National Association of Counties
Washington, D.C.

 County leads charge for future electric vehicle owners

By Charles Taylor

Boulder County, Colo. residents looking for a new home — and later — a new electric vehicle just got a boost from the county.

Building code revisions that took effect in January require new residential garages and carports to be prewired for electric vehicles (EV), or built to easily accommodate the wiring later.

Under the amended code, which is revised every three years, one- or two-family homes and townhouses must include either a 240-volt EV charging outlet, or upgraded wiring or conduit to make future installation easier and cheaper. The code is applicable only in unincorporated areas of 740-square-mile county.

“They can do that either by putting in a full-on charging station, which, of course, would be the most expensive option,” said Gary Goodell, a county building official, “or just putting in the wiring so it could be done in the future.”

County Commissioner Elise Jones calls it a “no-brainer.” “Doing the prewiring makes sense from so many different fronts, but front and center is saving consumers money,” she said.

Mike Salisbury of the Southwest Energy Efficiency Project (SWEEP) said pre-wiring for electric vehicles during construction can save the average homeowner $1,000 over the cost of a retrofit for a plug-in vehicle later on. He called the move “a good example of leadership on the part of the community.” SWEEP is a public interest organization that promotes energy efficiency in, Arizona, Colorado, Nevada, New Mexico, Utah and Wyoming.

Future electric vehicle owners in Boulder County, Colo. may find it easier to plug-in. A new building code requires garages in new construction in parts of the county to be prewired for future charging stations.

Former county commissioner Will Toor just left the board this year, term-limited to eight years in office. He had been one of the commission’s leading green building and clean energy advocates. He said SWEEP brought the idea to the county, which already had a code requirement to prewire new construction for solar panels or solar thermal systems.

“It just seemed to make sense that we require this at this point where it’s very cheap and easy, and make it easier for folks to put in charging stations as EVs become more common,” he said.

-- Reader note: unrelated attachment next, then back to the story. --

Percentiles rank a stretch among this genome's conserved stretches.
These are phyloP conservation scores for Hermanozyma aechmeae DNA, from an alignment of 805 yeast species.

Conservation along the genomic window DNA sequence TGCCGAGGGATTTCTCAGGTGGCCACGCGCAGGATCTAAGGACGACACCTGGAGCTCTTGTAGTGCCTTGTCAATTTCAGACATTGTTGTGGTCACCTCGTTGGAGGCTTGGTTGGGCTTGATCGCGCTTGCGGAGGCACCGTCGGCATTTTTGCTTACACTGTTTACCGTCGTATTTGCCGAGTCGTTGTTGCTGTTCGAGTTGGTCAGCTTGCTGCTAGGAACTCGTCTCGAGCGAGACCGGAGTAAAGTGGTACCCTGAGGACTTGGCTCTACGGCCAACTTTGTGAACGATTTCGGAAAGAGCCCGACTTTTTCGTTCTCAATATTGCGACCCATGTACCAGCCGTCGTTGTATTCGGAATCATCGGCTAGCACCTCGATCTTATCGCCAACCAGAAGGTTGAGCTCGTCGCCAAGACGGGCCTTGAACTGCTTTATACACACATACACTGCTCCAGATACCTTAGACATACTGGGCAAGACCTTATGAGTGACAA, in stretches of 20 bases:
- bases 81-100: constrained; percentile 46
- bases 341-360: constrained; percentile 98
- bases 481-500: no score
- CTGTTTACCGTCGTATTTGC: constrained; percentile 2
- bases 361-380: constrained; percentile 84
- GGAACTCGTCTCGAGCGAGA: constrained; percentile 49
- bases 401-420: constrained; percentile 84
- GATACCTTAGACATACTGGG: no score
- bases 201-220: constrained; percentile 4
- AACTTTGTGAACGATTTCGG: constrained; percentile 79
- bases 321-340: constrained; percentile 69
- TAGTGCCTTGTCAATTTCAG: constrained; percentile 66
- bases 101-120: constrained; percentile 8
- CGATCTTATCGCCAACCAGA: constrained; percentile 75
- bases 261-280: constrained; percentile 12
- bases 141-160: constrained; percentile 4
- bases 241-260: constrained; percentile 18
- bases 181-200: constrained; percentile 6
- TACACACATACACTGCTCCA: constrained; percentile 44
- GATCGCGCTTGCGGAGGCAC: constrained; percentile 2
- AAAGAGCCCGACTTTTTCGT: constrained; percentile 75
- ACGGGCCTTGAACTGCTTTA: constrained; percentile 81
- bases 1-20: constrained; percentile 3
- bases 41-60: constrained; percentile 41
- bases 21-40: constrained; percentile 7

These and other initiatives are a part of the County’s Environmental Sustainability Plan, which seeks to reduce greenhouse gases 40 percent by 2020.  Toor, who now works for SWEEP, said the housing industry will play a major part in hitting that target. From a public policy standpoint, he said the county can have greater leverage in reducing air pollution by influencing construction practices — unlike, say the electric power industry.

He said the nearby Denver area is expected to face tougher ozone air quality standards in the future — perhaps as soon as next year — and the power grid in the state is getting “greener and greener over time.”

“So we think there’s some real local air quality benefits to increased adoption of EVs,” he said. “We also think that there’s some real economic value to it.”

For one thing, EVs will save consumers money because they are cheaper to operate than gasoline or even natural gas-powered vehicles, Toor added. He sees economic benefits for the county as well.

“I think things that help position us as leaders in sustainability help to attract both high quality employees and to attract investment and employers to the county,” he said. “So in addition to that direct benefit that we think EV adoption will have for our residents in terms of saving fuel costs, I think that there’s an indirect benefit that essentially comes to the Boulder County ‘brand’ each time we take a lead in sustainability.”

Goodell said the county won’t change the world but can have an impact on a corner of it. “I think we also realize that as one little 740-square-mile spot on the face of the earth, we’re not going to change global warming or anything (by ourselves),” he said.

“But I think we’d like to be contributing toward making things better and maybe being a model, and people saying, ‘Well, gee, if Boulder County can do it, maybe we can too.’”